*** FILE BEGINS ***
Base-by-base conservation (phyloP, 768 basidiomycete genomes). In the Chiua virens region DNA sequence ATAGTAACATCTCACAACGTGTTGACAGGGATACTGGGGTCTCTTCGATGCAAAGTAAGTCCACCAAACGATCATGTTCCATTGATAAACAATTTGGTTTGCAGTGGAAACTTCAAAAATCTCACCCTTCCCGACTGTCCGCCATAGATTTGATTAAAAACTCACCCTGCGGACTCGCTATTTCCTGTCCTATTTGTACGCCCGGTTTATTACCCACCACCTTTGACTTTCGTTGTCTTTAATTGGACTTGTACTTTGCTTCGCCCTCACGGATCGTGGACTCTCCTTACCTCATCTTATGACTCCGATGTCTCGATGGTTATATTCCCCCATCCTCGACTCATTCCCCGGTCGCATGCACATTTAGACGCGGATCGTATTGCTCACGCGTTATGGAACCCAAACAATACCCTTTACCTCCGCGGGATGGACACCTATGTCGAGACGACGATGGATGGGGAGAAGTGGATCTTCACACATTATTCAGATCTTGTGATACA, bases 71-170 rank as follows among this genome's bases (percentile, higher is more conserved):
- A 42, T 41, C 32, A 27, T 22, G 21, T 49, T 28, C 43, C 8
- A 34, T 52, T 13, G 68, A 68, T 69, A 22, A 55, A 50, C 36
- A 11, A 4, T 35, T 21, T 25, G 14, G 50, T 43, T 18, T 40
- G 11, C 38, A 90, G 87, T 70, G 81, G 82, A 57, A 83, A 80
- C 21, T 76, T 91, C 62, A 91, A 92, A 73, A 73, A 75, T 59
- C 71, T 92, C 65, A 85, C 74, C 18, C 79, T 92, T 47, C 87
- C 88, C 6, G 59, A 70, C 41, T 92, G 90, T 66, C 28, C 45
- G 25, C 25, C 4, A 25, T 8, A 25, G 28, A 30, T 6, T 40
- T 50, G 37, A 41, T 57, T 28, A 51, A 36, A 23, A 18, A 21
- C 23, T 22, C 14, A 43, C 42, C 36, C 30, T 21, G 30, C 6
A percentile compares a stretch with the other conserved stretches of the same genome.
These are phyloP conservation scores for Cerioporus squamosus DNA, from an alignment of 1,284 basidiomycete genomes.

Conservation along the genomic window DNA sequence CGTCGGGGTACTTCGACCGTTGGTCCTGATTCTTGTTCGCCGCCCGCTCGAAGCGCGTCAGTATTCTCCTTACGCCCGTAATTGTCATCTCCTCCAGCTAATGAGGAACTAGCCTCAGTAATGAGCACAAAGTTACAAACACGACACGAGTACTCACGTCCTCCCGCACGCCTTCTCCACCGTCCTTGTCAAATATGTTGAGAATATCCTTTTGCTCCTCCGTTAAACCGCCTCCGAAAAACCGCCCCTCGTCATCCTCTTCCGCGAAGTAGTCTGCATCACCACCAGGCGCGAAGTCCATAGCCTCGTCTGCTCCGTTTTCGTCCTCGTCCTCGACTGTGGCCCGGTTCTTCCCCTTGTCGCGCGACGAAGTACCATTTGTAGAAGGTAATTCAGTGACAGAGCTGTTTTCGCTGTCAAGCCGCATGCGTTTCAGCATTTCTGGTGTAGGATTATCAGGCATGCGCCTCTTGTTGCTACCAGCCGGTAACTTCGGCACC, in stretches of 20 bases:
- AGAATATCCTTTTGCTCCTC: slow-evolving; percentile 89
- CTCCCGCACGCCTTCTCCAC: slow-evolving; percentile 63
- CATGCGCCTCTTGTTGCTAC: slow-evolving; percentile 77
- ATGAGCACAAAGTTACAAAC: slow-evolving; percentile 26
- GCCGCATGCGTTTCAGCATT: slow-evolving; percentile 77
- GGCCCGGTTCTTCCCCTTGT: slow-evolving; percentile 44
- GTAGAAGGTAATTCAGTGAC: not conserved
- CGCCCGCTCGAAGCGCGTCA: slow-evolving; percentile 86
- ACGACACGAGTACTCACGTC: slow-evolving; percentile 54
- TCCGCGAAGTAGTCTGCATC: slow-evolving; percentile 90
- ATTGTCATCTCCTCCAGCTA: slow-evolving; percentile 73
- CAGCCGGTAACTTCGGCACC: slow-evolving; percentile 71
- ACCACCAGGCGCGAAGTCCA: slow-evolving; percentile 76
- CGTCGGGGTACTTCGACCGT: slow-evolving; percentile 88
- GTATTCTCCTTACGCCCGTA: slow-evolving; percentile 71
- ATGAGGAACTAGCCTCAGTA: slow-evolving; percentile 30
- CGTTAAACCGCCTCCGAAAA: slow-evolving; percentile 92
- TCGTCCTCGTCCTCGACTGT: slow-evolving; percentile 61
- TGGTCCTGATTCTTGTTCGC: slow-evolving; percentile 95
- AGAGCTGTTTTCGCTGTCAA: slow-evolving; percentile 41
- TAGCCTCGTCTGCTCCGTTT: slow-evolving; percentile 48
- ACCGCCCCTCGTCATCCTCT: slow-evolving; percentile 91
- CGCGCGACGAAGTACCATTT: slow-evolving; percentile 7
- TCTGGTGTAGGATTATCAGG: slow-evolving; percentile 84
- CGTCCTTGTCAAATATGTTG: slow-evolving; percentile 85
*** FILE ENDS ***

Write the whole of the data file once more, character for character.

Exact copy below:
Base-by-base conservation (phyloP, 768 basidiomycete genomes). In the Chiua virens region DNA sequence ATAGTAACATCTCACAACGTGTTGACAGGGATACTGGGGTCTCTTCGATGCAAAGTAAGTCCACCAAACGATCATGTTCCATTGATAAACAATTTGGTTTGCAGTGGAAACTTCAAAAATCTCACCCTTCCCGACTGTCCGCCATAGATTTGATTAAAAACTCACCCTGCGGACTCGCTATTTCCTGTCCTATTTGTACGCCCGGTTTATTACCCACCACCTTTGACTTTCGTTGTCTTTAATTGGACTTGTACTTTGCTTCGCCCTCACGGATCGTGGACTCTCCTTACCTCATCTTATGACTCCGATGTCTCGATGGTTATATTCCCCCATCCTCGACTCATTCCCCGGTCGCATGCACATTTAGACGCGGATCGTATTGCTCACGCGTTATGGAACCCAAACAATACCCTTTACCTCCGCGGGATGGACACCTATGTCGAGACGACGATGGATGGGGAGAAGTGGATCTTCACACATTATTCAGATCTTGTGATACA, bases 71-170 rank as follows among this genome's bases (percentile, higher is more conserved):
- A 42, T 41, C 32, A 27, T 22, G 21, T 49, T 28, C 43, C 8
- A 34, T 52, T 13, G 68, A 68, T 69, A 22, A 55, A 50, C 36
- A 11, A 4, T 35, T 21, T 25, G 14, G 50, T 43, T 18, T 40
- G 11, C 38, A 90, G 87, T 70, G 81, G 82, A 57, A 83, A 80
- C 21, T 76, T 91, C 62, A 91, A 92, A 73, A 73, A 75, T 59
- C 71, T 92, C 65, A 85, C 74, C 18, C 79, T 92, T 47, C 87
- C 88, C 6, G 59, A 70, C 41, T 92, G 90, T 66, C 28, C 45
- G 25, C 25, C 4, A 25, T 8, A 25, G 28, A 30, T 6, T 40
- T 50, G 37, A 41, T 57, T 28, A 51, A 36, A 23, A 18, A 21
- C 23, T 22, C 14, A 43, C 42, C 36, C 30, T 21, G 30, C 6
A percentile compares a stretch with the other conserved stretches of the same genome.
These are phyloP conservation scores for Cerioporus squamosus DNA, from an alignment of 1,284 basidiomycete genomes.

Conservation along the genomic window DNA sequence CGTCGGGGTACTTCGACCGTTGGTCCTGATTCTTGTTCGCCGCCCGCTCGAAGCGCGTCAGTATTCTCCTTACGCCCGTAATTGTCATCTCCTCCAGCTAATGAGGAACTAGCCTCAGTAATGAGCACAAAGTTACAAACACGACACGAGTACTCACGTCCTCCCGCACGCCTTCTCCACCGTCCTTGTCAAATATGTTGAGAATATCCTTTTGCTCCTCCGTTAAACCGCCTCCGAAAAACCGCCCCTCGTCATCCTCTTCCGCGAAGTAGTCTGCATCACCACCAGGCGCGAAGTCCATAGCCTCGTCTGCTCCGTTTTCGTCCTCGTCCTCGACTGTGGCCCGGTTCTTCCCCTTGTCGCGCGACGAAGTACCATTTGTAGAAGGTAATTCAGTGACAGAGCTGTTTTCGCTGTCAAGCCGCATGCGTTTCAGCATTTCTGGTGTAGGATTATCAGGCATGCGCCTCTTGTTGCTACCAGCCGGTAACTTCGGCACC, in stretches of 20 bases:
- AGAATATCCTTTTGCTCCTC: slow-evolving; percentile 89
- CTCCCGCACGCCTTCTCCAC: slow-evolving; percentile 63
- CATGCGCCTCTTGTTGCTAC: slow-evolving; percentile 77
- ATGAGCACAAAGTTACAAAC: slow-evolving; percentile 26
- GCCGCATGCGTTTCAGCATT: slow-evolving; percentile 77
- GGCCCGGTTCTTCCCCTTGT: slow-evolving; percentile 44
- GTAGAAGGTAATTCAGTGAC: not conserved
- CGCCCGCTCGAAGCGCGTCA: slow-evolving; percentile 86
- ACGACACGAGTACTCACGTC: slow-evolving; percentile 54
- TCCGCGAAGTAGTCTGCATC: slow-evolving; percentile 90
- ATTGTCATCTCCTCCAGCTA: slow-evolving; percentile 73
- CAGCCGGTAACTTCGGCACC: slow-evolving; percentile 71
- ACCACCAGGCGCGAAGTCCA: slow-evolving; percentile 76
- CGTCGGGGTACTTCGACCGT: slow-evolving; percentile 88
- GTATTCTCCTTACGCCCGTA: slow-evolving; percentile 71
- ATGAGGAACTAGCCTCAGTA: slow-evolving; percentile 30
- CGTTAAACCGCCTCCGAAAA: slow-evolving; percentile 92
- TCGTCCTCGTCCTCGACTGT: slow-evolving; percentile 61
- TGGTCCTGATTCTTGTTCGC: slow-evolving; percentile 95
- AGAGCTGTTTTCGCTGTCAA: slow-evolving; percentile 41
- TAGCCTCGTCTGCTCCGTTT: slow-evolving; percentile 48
- ACCGCCCCTCGTCATCCTCT: slow-evolving; percentile 91
- CGCGCGACGAAGTACCATTT: slow-evolving; percentile 7
- TCTGGTGTAGGATTATCAGG: slow-evolving; percentile 84
- CGTCCTTGTCAAATATGTTG: slow-evolving; percentile 85